In America, a person with the proper cable setup can watch a game from the NFL, NBA, MLB and NHL almost every single day of the year. Throw in college football and basketball and you’ve pretty much got every day on the calendar covered with at least one major sporting event. This year-round cycle of sports keeps fans constantly interested and the country’s many sports journalists with material to publish, and, if anything, provides people with something to watch on television after work.

There is, however, one day each year when no major sporting events take place. It’s during that slow summer period when everyone but Major League Baseball is in its off-season. Of course, you can’t have a 162-game season without at least a little bit of a break, so each year the MLB takes a few days off for the All-Star Game and its associated festivities. The day before the All-Star Game features the often celebrated/much maligned Home Run Derby, which can serve as decent background viewing during a Monday night in the summertime (especially if a few beers are also involved). The same can be said for the All-Star Game itself, which is certainly a staple of summer in America, but probably not looked at with a terrible amount of importance by most. And then comes the day after the All-Star Game, when Major League Baseball simply takes a day off, thus establishing the annual professional sports dead zone. In 2013, that dead zone falls on Wednesday, July 17.

In my last column, I went over some of the UFC events taking place this summer. The promotion is running an unprecedented eight events between July and September, increasing its offerings for new and existing viewers as it continues to help push the growth of MMA overall. In July, the UFC is putting on two shows: UFC 162 on July 6 and a UFC on Fox event on July 27, both Saturday evenings. Given its overall efforts to gain as much exposure as possible, wouldn’t it make sense for the UFC to also plan to run shows on the day when literally no other major sports are taking place? Let’s examine the positives and negatives.

On the plus side, such exclusivity would give the UFC prime positioning to advertise its product. In a sports-hungry place like America, being the one athletic offering available for viewing on any day could draw in a decent number of new viewers who just want some sports to watch that night. Sure, many folks spend their summer evenings outside or otherwise away from the television, but there’s still a sizable group of folks for whom television-watching (and, specifically, sports-watching) has become a regular feature of their evenings, no matter the weather. The UFC could capitalize on that habit by scheduling a jam-packed card for the one day a year when it has no other competition from more established professional sports.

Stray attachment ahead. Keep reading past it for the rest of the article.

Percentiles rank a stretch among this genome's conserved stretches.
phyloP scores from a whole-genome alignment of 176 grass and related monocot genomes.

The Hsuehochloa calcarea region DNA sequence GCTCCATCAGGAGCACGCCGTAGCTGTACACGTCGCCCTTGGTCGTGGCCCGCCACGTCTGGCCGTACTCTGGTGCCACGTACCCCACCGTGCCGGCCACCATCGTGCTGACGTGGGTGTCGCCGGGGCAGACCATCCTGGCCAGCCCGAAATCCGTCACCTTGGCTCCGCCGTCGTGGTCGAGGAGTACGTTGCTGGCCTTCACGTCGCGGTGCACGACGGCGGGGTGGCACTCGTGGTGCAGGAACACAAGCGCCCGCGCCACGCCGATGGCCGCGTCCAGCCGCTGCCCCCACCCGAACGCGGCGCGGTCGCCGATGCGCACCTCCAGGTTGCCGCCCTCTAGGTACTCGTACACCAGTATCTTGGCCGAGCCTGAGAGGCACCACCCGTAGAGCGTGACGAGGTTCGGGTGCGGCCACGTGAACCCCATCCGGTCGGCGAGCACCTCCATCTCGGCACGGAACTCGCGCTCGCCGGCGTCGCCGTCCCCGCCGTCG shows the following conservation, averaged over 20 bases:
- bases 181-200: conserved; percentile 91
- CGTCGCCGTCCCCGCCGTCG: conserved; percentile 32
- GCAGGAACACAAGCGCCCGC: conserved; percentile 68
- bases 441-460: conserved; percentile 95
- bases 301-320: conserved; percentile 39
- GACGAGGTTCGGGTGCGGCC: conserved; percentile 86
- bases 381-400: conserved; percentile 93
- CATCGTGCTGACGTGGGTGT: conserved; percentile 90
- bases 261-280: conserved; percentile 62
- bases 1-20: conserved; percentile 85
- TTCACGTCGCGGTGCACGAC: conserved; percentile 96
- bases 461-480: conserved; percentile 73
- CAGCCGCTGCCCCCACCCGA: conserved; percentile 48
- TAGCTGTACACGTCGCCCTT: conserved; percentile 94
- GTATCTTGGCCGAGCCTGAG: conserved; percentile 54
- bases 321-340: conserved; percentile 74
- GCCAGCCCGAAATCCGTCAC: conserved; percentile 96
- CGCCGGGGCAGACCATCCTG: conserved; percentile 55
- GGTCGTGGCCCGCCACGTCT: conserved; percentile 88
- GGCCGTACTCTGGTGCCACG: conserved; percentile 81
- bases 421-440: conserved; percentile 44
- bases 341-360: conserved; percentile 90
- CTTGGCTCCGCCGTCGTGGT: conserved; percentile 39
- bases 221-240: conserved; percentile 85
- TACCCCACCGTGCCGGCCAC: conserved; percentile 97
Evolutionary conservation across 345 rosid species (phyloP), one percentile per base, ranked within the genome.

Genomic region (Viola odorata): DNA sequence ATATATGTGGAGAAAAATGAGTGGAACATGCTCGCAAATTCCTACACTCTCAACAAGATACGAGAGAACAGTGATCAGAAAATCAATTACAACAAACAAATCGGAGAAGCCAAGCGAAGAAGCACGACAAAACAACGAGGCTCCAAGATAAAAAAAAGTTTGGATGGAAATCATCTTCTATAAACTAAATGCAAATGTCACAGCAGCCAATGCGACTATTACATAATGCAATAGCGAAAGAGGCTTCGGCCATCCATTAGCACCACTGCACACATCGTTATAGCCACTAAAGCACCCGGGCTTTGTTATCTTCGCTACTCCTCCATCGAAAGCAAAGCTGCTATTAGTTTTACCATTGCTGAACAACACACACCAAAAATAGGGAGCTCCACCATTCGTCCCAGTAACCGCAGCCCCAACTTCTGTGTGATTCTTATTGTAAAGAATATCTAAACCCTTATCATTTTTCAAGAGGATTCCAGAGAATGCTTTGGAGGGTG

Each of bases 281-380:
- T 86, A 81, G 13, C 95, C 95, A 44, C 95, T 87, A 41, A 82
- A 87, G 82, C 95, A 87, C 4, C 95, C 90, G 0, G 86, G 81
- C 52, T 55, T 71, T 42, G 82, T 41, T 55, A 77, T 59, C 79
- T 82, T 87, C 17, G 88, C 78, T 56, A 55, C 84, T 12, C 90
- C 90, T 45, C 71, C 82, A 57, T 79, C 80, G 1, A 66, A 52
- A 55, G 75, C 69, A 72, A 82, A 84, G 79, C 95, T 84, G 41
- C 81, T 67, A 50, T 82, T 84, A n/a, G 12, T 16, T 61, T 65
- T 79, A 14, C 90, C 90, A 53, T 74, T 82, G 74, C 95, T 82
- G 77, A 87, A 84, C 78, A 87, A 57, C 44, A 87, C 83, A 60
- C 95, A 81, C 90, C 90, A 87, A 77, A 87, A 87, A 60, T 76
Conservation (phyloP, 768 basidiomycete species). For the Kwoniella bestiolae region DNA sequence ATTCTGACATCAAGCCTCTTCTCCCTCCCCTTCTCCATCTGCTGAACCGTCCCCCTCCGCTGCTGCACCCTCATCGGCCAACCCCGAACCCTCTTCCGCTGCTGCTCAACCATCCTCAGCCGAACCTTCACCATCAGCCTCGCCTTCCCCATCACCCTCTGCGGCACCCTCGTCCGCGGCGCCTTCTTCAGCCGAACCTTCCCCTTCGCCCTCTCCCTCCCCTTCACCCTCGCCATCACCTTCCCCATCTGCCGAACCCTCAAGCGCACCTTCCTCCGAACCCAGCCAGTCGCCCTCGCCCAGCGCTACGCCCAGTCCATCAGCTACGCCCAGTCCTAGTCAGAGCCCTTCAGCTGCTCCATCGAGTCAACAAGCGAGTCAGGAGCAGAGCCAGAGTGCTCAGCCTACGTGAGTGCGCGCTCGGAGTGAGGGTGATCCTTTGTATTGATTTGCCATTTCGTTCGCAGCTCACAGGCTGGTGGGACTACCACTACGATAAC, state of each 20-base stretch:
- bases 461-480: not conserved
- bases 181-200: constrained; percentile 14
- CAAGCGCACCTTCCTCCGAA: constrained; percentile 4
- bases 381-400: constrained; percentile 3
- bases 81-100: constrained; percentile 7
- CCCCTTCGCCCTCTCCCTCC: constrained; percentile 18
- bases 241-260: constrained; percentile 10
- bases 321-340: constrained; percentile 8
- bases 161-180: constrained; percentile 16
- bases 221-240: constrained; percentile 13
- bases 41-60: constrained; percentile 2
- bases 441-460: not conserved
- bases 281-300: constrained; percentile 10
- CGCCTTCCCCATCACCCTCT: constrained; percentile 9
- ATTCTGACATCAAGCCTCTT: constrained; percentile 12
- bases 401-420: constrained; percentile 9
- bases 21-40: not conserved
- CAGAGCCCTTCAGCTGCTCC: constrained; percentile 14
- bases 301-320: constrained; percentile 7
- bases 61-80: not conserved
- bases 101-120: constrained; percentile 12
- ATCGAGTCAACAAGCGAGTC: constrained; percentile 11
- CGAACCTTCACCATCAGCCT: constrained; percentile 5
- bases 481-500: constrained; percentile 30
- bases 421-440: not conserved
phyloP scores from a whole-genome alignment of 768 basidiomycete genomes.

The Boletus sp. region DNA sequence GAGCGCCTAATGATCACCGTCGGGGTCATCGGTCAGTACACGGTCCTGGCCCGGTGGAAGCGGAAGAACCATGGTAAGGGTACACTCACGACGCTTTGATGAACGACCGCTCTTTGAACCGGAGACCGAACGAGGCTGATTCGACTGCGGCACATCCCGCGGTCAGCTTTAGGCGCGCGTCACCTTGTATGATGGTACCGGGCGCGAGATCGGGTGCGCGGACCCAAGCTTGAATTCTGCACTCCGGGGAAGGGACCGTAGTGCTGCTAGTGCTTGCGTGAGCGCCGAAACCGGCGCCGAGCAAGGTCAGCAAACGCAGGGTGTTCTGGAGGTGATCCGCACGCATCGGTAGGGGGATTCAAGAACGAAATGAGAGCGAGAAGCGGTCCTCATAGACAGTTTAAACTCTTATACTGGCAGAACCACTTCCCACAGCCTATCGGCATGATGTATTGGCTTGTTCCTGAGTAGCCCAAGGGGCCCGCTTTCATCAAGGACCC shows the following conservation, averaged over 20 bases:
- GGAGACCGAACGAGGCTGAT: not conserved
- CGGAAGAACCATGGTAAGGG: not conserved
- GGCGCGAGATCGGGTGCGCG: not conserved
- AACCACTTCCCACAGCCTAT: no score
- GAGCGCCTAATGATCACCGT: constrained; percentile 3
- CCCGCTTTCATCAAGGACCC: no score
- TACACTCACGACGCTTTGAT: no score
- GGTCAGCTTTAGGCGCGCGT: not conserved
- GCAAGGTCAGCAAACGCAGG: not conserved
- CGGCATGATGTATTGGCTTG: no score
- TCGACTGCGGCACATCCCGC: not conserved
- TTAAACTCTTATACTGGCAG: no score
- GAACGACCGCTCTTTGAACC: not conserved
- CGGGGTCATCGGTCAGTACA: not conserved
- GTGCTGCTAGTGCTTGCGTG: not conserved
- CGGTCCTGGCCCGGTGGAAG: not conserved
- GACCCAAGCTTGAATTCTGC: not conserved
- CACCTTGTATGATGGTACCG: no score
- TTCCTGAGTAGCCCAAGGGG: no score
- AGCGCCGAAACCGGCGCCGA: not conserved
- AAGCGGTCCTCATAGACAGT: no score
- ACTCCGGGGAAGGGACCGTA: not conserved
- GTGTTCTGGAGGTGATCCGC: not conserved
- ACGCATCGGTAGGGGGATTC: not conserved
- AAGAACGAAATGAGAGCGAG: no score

In addition, the weekday scheduling could serve to the UFC’s additional advantage. If weeknights in the summer tend to pull more people away from the television, summer Saturdays are even worse, as that’s prime social time, particularly for the UFC’s target demographic. Of the UFC’s eight summer events in 2013, six take place on Saturday nights. The quality of those six events makes it unlikely that viewership will suffer tremendously, despite the time of year, but it will almost certainly be more experienced fans occupying the vast majority of their viewership. While certainly not guaranteed, airing a big-time UFC card on a Wednesday night when there’s nothing else on would be a more effective way to lure in new viewers.

Of course, the UFC would have to get some help from Fox in order to pull off such an endeavor. The two summer cards in 2013 that are not on Saturday nights are on Wednesdays, the same night of the week as the sports dead zone, but because the events air on Fox Sports 1 (and, in fact, are meant to promote the network’s inception) they are easier to schedule. Time will tell what the ratings for those shows will look like, but the UFC would need to go bigger than basic cable for an All-Star Break event. Since very few people, even the UFC’s most hardcore fans, are going to order a pay-per-view event on a Wednesday night, this leaves basically one option, and it would take some negotiating.

While Fox has seen fit to give up a handful of Saturday nights each year to the UFC, it has yet to make the jump to airing the promotion’s events during the workweek, likely because network executives are unsure if it would out-draw whatever sitcom or reality show alternative that would broadcast otherwise. The UFC probably needs another year, and some stellar numbers on its upcoming Fox and Fox Sports 1 cards, to prove to the big network that its product is viable any day of the week. A single UFC card surely costs a hell of a lot more to produce than a couple episodes of Master Chef, so Fox would need to be assured an acceptable return on its investment. Remember, too, that the UFC has not even had 10 events on Fox yet, so the network is still in “wait-and-see” mode before making a serious commitment.

So far, the UFC has only scheduled events through November of this year, but with the launch of Fox Sports 1 and the ever-growing popularity of MMA, the ratings should continue to rise. It won’t be until spring of 2014 that the UFC begins to consider its summer shows, but hopefully things will have progressed to where Fox would consider letting the promotion revive the sports dead zone. Sure beats reruns of The Big Bang Theory.

Photo: The inside of the HP Pavilion for UFC on Fox 7 (Esther Lin/MMA Fighting)

About The Author

Eric Reinert
Staff Writer

Eric Reinert has been writing about mixed martial arts since 2010. Outside the world of caged combat, Eric has spent time as a news reporter, speechwriter, campaign strategist, tech support manager, landscaper and janitor. He lives in Madison, Wis.